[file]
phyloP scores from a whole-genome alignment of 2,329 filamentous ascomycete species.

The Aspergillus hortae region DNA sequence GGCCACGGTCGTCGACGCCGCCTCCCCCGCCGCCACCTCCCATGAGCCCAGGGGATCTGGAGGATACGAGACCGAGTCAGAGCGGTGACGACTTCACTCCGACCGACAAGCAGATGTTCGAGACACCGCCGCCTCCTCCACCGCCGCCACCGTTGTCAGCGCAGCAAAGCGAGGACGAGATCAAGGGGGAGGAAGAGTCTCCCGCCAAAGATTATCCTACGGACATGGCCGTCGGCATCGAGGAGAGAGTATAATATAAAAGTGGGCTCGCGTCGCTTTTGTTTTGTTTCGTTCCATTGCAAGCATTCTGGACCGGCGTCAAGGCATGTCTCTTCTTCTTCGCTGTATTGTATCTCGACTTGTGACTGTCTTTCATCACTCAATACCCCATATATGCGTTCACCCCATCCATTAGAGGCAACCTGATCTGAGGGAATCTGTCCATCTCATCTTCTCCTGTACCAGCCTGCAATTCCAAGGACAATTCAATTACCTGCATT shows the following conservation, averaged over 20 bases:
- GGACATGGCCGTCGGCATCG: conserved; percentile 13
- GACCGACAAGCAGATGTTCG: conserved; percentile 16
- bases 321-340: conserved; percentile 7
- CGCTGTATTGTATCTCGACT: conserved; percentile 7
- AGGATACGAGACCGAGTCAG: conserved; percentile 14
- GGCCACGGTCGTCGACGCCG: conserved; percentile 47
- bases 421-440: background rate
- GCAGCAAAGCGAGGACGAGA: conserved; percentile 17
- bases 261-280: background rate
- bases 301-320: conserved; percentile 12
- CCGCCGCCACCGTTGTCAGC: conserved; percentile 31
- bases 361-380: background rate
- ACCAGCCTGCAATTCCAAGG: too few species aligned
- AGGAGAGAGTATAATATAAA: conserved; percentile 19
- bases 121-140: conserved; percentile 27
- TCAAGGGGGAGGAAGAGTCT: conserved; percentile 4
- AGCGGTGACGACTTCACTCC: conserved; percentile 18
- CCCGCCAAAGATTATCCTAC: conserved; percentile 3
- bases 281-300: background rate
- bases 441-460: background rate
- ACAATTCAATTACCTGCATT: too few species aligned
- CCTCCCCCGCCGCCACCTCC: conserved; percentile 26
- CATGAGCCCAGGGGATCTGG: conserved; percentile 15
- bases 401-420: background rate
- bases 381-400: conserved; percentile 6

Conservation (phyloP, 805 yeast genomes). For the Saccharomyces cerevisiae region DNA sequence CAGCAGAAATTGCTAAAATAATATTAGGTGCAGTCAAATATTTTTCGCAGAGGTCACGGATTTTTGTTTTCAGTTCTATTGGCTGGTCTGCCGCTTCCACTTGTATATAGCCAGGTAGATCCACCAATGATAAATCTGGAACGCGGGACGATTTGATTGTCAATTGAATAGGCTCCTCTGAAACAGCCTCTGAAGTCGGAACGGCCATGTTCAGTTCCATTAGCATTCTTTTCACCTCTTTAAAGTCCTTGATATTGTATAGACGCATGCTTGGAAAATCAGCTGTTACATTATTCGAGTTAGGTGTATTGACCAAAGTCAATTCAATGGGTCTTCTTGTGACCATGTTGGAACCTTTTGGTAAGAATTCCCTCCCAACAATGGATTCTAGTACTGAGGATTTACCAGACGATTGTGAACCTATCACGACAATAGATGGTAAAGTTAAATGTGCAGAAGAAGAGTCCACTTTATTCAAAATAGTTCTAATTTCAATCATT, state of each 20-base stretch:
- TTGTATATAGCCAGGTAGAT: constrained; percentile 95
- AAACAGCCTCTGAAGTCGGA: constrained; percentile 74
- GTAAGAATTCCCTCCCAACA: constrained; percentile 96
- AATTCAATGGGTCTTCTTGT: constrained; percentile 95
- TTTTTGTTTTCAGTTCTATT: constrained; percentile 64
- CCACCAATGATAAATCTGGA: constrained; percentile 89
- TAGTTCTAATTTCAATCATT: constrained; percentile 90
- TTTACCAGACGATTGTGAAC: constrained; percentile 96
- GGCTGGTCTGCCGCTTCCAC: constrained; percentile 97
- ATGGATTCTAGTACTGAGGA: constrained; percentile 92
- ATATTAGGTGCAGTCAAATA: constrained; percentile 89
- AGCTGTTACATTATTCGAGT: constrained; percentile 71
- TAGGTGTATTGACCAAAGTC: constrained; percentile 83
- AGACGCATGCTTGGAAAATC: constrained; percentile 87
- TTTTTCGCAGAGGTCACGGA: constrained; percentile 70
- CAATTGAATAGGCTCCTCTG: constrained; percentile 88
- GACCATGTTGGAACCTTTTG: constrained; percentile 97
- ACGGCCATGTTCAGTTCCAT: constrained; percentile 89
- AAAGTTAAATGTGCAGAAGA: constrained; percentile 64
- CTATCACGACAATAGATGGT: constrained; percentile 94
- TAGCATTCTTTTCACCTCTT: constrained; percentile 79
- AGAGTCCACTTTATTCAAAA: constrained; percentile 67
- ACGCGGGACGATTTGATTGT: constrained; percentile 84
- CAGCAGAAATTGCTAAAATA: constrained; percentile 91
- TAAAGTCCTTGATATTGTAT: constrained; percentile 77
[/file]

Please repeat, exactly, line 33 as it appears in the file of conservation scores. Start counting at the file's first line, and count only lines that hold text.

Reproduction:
- TTTTTGTTTTCAGTTCTATT: constrained; percentile 64